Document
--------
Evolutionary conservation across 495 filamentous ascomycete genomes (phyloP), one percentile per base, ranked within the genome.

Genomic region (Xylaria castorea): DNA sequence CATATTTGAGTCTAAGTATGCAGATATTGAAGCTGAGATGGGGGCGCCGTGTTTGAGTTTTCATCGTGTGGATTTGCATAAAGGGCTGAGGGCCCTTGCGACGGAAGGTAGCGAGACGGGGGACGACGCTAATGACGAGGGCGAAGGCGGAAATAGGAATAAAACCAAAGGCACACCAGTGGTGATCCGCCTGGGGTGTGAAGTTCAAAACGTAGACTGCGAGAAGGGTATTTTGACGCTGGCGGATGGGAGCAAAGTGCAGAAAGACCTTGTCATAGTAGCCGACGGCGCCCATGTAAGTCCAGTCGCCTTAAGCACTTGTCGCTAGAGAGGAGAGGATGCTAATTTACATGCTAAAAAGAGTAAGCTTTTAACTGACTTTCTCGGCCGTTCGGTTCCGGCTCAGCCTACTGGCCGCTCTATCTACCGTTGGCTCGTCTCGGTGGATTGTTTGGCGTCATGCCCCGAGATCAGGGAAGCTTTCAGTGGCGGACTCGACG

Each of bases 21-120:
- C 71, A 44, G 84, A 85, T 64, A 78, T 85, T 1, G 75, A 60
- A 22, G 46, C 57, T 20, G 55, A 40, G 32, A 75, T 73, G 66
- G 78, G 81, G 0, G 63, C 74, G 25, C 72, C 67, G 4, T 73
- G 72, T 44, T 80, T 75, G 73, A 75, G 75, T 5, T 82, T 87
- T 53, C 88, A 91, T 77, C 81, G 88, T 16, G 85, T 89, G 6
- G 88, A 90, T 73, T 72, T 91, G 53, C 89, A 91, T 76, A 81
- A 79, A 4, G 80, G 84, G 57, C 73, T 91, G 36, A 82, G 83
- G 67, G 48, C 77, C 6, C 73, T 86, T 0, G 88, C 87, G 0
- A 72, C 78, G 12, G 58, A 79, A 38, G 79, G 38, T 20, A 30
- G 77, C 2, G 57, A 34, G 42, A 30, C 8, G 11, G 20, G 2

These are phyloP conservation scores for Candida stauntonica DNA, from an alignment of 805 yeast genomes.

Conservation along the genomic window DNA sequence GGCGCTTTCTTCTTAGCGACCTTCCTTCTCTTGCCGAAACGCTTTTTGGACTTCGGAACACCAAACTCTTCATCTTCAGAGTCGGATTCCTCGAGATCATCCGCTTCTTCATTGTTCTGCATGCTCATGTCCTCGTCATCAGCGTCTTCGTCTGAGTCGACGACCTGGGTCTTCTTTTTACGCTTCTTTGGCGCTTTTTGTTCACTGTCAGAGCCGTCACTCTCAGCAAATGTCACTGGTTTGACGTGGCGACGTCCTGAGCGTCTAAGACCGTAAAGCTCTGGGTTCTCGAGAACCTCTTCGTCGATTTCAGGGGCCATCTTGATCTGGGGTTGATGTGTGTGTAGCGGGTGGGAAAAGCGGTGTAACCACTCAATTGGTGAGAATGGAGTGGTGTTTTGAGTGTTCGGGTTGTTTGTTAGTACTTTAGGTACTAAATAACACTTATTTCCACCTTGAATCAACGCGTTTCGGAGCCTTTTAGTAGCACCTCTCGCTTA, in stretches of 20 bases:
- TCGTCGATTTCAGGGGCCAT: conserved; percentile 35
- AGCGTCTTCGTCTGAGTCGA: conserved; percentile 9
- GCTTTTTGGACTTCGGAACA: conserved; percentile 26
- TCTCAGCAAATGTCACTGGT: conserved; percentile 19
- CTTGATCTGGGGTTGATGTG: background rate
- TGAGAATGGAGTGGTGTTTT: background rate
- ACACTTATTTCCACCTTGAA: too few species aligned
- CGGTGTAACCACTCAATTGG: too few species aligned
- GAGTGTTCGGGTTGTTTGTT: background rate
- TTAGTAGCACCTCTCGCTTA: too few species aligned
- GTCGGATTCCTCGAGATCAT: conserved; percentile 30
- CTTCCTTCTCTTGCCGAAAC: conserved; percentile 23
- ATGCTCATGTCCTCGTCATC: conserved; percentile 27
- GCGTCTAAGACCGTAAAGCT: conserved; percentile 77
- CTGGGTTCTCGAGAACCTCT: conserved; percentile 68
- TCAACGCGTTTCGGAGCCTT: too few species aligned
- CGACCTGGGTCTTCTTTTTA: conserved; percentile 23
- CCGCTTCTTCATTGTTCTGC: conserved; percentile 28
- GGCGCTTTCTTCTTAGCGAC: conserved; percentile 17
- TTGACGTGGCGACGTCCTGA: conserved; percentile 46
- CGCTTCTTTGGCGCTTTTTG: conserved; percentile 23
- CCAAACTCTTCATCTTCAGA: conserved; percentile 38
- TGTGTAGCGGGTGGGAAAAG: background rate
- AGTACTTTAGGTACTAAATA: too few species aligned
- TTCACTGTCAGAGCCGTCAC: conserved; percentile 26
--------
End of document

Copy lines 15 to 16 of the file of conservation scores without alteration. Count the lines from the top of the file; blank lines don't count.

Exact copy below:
Conservation along the genomic window DNA sequence GGCGCTTTCTTCTTAGCGACCTTCCTTCTCTTGCCGAAACGCTTTTTGGACTTCGGAACACCAAACTCTTCATCTTCAGAGTCGGATTCCTCGAGATCATCCGCTTCTTCATTGTTCTGCATGCTCATGTCCTCGTCATCAGCGTCTTCGTCTGAGTCGACGACCTGGGTCTTCTTTTTACGCTTCTTTGGCGCTTTTTGTTCACTGTCAGAGCCGTCACTCTCAGCAAATGTCACTGGTTTGACGTGGCGACGTCCTGAGCGTCTAAGACCGTAAAGCTCTGGGTTCTCGAGAACCTCTTCGTCGATTTCAGGGGCCATCTTGATCTGGGGTTGATGTGTGTGTAGCGGGTGGGAAAAGCGGTGTAACCACTCAATTGGTGAGAATGGAGTGGTGTTTTGAGTGTTCGGGTTGTTTGTTAGTACTTTAGGTACTAAATAACACTTATTTCCACCTTGAATCAACGCGTTTCGGAGCCTTTTAGTAGCACCTCTCGCTTA, in stretches of 20 bases:
- TCGTCGATTTCAGGGGCCAT: conserved; percentile 35